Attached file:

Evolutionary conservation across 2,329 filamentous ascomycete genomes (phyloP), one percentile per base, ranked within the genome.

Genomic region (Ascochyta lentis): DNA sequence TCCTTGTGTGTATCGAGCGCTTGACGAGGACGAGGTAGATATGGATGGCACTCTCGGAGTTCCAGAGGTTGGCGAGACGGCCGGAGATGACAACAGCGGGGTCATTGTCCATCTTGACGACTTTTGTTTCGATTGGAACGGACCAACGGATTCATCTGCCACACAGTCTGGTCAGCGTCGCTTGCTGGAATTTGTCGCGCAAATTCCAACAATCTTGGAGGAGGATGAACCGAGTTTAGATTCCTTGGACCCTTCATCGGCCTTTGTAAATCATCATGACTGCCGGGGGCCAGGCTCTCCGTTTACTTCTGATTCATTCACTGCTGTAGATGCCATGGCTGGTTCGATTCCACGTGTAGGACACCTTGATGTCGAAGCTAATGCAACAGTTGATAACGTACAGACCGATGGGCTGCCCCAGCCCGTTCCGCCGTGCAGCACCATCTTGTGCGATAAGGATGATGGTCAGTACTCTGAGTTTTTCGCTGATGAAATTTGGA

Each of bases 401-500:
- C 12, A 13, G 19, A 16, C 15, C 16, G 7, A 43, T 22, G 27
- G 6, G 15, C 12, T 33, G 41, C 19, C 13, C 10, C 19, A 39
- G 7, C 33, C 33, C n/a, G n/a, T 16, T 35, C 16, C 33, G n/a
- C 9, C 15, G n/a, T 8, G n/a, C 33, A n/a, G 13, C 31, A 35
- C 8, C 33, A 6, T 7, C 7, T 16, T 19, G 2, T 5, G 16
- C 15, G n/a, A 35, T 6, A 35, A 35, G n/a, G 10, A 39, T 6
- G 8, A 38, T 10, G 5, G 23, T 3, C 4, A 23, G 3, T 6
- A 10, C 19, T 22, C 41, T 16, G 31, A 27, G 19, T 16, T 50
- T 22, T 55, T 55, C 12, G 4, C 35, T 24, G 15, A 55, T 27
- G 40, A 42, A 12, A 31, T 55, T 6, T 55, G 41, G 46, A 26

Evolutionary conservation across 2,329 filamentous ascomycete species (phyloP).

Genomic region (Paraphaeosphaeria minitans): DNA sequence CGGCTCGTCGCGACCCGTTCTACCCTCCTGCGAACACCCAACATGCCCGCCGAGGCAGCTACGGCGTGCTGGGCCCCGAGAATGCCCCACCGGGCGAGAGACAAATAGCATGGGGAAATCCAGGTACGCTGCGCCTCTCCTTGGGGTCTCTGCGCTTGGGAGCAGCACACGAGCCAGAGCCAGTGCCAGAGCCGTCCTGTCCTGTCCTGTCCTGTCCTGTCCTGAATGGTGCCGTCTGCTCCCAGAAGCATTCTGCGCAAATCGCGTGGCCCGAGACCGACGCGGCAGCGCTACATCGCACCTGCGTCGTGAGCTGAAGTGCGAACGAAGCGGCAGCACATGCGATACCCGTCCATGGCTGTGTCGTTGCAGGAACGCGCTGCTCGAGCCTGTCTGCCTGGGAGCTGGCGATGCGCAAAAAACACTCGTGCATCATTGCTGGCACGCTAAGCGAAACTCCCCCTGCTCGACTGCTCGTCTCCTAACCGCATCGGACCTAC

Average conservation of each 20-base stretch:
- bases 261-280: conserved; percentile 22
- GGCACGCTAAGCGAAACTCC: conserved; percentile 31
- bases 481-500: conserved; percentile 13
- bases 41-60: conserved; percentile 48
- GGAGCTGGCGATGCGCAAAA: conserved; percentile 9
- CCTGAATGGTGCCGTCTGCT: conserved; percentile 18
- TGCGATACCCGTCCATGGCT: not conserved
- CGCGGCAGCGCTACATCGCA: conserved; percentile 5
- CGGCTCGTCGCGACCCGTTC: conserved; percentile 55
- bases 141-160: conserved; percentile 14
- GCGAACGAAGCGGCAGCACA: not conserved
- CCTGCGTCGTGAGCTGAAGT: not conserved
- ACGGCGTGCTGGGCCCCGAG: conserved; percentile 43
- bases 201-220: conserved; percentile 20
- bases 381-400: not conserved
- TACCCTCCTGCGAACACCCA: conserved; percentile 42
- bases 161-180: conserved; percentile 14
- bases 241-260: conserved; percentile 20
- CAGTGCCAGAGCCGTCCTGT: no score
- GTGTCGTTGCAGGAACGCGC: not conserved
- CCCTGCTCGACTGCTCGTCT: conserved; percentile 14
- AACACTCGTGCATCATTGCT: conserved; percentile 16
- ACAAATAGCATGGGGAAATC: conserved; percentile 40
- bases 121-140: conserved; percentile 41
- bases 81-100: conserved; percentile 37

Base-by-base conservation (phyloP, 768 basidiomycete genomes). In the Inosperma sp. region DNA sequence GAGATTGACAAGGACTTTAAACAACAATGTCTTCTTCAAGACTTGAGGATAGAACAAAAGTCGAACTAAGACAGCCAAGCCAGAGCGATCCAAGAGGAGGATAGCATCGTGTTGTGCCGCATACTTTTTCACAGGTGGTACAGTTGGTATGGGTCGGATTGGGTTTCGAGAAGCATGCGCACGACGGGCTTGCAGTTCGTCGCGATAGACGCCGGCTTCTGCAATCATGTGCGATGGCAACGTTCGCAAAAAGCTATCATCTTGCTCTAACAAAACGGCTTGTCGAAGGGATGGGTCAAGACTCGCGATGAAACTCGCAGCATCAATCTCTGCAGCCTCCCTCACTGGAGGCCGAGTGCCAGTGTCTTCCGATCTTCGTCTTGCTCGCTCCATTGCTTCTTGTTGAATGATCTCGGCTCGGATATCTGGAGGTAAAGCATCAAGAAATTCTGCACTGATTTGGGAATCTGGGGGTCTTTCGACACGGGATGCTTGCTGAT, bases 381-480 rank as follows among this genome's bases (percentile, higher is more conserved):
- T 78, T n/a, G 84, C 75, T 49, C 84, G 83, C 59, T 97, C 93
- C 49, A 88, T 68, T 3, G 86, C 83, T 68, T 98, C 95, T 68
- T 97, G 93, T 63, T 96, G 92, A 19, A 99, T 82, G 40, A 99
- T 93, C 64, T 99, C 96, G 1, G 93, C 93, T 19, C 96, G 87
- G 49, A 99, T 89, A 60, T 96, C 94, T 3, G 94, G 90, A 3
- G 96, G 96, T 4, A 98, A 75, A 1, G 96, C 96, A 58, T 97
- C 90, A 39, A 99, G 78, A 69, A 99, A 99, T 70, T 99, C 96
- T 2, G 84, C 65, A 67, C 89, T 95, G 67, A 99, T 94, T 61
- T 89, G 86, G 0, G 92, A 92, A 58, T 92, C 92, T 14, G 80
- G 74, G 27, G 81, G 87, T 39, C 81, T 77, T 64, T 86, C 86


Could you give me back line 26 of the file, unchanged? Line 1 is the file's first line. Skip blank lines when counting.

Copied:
- bases 141-160: conserved; percentile 14